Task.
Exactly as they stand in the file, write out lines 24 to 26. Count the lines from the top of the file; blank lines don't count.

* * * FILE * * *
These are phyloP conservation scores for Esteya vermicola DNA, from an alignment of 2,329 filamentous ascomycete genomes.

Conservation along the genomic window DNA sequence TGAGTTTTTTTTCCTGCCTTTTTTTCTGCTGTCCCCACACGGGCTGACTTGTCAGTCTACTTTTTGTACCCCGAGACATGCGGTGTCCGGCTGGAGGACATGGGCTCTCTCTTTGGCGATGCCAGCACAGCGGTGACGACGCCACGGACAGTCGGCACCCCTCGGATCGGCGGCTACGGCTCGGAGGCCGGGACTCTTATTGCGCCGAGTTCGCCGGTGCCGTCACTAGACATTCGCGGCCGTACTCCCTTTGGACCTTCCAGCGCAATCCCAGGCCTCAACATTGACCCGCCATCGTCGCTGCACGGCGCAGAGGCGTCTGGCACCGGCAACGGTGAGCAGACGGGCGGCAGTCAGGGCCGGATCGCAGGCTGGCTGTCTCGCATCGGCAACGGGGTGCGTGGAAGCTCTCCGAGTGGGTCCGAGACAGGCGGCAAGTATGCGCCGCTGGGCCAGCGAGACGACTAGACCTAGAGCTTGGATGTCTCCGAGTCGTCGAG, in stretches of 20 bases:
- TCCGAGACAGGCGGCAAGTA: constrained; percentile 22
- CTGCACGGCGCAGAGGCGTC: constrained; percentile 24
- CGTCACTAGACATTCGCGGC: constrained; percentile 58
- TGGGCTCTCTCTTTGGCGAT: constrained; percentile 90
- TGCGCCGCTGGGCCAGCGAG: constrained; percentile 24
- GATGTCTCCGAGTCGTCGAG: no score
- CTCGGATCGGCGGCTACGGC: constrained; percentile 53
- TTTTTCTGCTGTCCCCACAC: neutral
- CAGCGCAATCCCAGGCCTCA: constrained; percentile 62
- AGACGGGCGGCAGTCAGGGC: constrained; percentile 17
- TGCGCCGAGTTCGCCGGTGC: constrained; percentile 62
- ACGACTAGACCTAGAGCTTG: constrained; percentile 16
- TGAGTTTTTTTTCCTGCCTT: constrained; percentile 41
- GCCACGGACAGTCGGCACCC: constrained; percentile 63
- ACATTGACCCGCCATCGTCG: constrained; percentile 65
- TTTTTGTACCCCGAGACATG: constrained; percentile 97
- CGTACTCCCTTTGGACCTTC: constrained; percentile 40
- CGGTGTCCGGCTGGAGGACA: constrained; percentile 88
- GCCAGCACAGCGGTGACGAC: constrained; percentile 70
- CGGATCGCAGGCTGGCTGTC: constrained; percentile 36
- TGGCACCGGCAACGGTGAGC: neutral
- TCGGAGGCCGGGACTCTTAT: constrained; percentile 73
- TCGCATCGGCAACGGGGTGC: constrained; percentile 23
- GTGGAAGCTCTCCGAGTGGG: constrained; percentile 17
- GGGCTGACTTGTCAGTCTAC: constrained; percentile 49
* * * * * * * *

- TCGGAGGCCGGGACTCTTAT: constrained; percentile 73
- TCGCATCGGCAACGGGGTGC: constrained; percentile 23
- GTGGAAGCTCTCCGAGTGGG: constrained; percentile 17